When it comes to drinking alcohol, little and often seems to be the maxim, especially if you want to reduce your risk of ever developing type 2 diabetes, the 'lifestyle disease'.
People who drink some alcohol three or four days a week are the least likely to become diabetic—even compared to those who never drink. And red wine seemed to have the greatest protective effect of all the alcoholic drinks, possibly because it's rich in polyphenols that help manage blood-sugar levels.
Drinking moderately three or four days a week reduces the risk of diabetes by 27 per cent in men and 32 per cent in women compared to others who drink less frequently—or those who drink substantially more—and the amount you drink also seems to have an effect, with those drinking seven or more glasses of wine a week seeing their risk reduce by up to 30 per cent.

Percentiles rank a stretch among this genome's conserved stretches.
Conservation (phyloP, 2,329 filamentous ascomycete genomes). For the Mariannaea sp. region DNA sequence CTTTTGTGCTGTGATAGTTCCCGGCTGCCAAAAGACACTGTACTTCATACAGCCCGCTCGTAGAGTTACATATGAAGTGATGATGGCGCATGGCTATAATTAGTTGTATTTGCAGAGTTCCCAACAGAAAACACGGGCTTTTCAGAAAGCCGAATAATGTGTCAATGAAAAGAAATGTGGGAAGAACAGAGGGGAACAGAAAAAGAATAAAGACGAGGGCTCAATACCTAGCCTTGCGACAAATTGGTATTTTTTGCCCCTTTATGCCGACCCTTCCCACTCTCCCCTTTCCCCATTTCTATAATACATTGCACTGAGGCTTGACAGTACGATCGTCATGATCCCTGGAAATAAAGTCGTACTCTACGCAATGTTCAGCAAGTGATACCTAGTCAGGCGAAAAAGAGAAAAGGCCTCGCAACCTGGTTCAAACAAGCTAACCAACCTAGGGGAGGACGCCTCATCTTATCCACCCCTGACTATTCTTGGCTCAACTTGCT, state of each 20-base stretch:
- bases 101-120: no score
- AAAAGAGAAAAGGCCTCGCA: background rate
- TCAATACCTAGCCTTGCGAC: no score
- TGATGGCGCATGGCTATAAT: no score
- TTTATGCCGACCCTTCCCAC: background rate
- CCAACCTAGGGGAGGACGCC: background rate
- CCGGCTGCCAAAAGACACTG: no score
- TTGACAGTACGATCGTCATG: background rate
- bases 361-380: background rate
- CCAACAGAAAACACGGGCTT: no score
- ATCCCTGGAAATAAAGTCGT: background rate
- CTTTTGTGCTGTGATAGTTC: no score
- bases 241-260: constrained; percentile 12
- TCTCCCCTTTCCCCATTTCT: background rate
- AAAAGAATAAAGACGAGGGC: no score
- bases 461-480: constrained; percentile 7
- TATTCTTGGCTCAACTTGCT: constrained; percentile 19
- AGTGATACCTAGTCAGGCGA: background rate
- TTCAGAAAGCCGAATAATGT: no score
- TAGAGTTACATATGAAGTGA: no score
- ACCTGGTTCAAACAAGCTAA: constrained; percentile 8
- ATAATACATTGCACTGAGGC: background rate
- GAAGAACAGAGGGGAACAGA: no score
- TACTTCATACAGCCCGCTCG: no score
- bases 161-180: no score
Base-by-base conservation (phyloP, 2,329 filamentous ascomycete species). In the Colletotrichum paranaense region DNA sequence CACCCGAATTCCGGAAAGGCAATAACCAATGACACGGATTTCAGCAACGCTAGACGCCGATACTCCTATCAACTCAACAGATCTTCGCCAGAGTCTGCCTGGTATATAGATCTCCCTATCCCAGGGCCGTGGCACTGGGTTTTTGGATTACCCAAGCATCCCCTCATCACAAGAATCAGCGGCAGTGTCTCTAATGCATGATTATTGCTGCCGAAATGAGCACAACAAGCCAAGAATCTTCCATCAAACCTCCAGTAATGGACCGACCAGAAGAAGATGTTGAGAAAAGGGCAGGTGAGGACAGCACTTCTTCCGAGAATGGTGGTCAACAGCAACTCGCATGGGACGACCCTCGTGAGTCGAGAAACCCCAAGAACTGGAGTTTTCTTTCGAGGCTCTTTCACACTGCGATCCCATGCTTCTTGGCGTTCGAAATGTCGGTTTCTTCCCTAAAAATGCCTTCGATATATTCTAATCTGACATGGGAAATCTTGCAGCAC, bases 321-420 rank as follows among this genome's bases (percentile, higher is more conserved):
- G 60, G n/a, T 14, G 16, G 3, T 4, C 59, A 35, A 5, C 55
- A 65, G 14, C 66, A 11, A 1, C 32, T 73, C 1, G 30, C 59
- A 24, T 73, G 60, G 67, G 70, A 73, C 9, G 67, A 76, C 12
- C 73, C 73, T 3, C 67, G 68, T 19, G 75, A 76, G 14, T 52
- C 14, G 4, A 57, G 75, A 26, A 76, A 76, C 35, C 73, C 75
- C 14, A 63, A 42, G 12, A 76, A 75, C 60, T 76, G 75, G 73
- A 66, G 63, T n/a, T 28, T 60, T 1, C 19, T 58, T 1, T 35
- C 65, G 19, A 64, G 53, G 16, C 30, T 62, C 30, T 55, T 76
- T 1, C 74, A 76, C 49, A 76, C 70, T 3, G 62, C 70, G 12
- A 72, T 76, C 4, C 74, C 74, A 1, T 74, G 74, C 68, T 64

Beer also has a protective effect, but less so than wine, with those drinking up to six beers a week reducing their risk by 21 per cent.
Although drinking spirits had no effect in men, it increased the risk of diabetes by 83 per cent in women, say researchers from the University of Southern Denmark, who analyzed the drinking habits and risk of diabetes among a group of 70,551 participants over a five-year period.
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